Swansea University system to model climate change scenarios. The system will model ice flows. One of the most powerful research supercomputers in the country was unveiled today at Swansea University, at a centre that will use it to model climate change scenarios.
Known as "Blue Ice" the supercomputer, which is supplied by IBM, is capable of running 10,000 "model years" a week as scientists look to evaluate the effect of various complex inputs, including glaciers and ice flows, at once.
The system will provide researchers with a wider perspective, said Tavi Murray, scientific director of The Mike Barnsley Centre for Climate Research, where the computer is housed.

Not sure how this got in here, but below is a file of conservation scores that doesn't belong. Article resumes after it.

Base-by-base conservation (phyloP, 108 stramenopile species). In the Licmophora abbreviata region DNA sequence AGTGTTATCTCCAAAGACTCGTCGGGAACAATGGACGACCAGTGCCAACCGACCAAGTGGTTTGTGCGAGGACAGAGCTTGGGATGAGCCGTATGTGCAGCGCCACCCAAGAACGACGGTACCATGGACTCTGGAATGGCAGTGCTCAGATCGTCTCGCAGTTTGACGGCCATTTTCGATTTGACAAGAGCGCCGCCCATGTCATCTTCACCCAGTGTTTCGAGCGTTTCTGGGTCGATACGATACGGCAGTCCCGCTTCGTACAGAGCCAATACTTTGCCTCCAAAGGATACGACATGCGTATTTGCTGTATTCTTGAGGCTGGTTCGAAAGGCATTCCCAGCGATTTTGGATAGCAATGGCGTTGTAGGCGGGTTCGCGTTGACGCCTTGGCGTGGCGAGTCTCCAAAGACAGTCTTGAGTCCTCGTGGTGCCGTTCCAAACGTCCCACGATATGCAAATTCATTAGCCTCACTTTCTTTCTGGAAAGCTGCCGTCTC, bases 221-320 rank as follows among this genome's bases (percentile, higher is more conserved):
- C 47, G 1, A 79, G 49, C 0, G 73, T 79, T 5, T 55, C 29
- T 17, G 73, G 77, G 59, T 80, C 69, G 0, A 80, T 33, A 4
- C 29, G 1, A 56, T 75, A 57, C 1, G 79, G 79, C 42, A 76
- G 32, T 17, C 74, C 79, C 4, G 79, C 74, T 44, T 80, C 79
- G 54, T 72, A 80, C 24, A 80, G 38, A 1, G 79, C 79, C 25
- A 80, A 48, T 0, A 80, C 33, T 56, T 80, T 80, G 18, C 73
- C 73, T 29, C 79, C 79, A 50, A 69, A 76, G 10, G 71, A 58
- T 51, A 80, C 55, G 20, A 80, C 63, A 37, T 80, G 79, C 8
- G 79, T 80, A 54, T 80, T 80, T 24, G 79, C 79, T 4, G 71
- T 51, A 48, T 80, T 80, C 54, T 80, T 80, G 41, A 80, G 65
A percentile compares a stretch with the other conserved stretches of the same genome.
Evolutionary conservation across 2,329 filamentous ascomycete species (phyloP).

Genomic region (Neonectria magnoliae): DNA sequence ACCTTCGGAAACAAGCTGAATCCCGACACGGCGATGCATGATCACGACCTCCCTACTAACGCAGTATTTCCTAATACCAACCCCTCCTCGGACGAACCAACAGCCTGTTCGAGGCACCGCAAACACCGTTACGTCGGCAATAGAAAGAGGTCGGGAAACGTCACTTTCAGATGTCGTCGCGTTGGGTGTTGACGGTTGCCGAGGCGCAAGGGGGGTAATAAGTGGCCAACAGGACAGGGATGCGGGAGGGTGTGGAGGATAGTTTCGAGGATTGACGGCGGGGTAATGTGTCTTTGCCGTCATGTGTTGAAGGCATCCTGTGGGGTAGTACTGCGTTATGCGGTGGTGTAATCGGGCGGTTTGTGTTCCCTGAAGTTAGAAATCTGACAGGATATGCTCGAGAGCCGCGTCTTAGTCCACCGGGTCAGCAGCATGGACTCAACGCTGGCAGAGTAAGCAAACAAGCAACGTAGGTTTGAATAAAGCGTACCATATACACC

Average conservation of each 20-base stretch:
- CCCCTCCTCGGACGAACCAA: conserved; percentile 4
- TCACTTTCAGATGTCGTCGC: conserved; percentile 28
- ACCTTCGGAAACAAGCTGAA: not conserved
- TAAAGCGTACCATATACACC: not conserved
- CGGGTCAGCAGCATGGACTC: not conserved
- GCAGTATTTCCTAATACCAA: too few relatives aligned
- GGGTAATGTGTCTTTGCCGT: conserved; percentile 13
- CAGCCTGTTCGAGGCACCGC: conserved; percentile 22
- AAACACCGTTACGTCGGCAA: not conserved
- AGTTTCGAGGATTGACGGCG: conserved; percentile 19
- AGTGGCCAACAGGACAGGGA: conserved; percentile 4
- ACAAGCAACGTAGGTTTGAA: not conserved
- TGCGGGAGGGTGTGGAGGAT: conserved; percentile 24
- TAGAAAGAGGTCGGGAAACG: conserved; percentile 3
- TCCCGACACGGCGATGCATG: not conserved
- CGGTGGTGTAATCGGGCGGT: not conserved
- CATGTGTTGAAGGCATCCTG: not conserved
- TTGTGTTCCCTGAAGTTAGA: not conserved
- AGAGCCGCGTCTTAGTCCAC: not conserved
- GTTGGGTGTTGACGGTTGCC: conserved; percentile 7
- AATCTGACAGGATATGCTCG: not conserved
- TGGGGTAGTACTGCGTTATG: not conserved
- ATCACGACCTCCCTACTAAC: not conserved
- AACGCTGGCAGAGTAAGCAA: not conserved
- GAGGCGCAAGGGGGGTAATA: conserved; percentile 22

"Previously we had only worked on individual components of a climate change model," she said. "The computer will enable us to put them together and see how they affect one another."
Swansea has a particular expertise in climate change components - such as the effect of ice sheets, vegetation, or cities on climate change.
"It's coupling them and examining feedbacks that we will be able to do now," said Murray.
The computer also has a visualisation function that will allow scientists to see data converted into physical forms.
The main system has 640 cores and a peak performance of 6.8 Teraflops, and will be one of the most energy efficient of its size.
The results of the centre's research will be published in peer reviewed journals.
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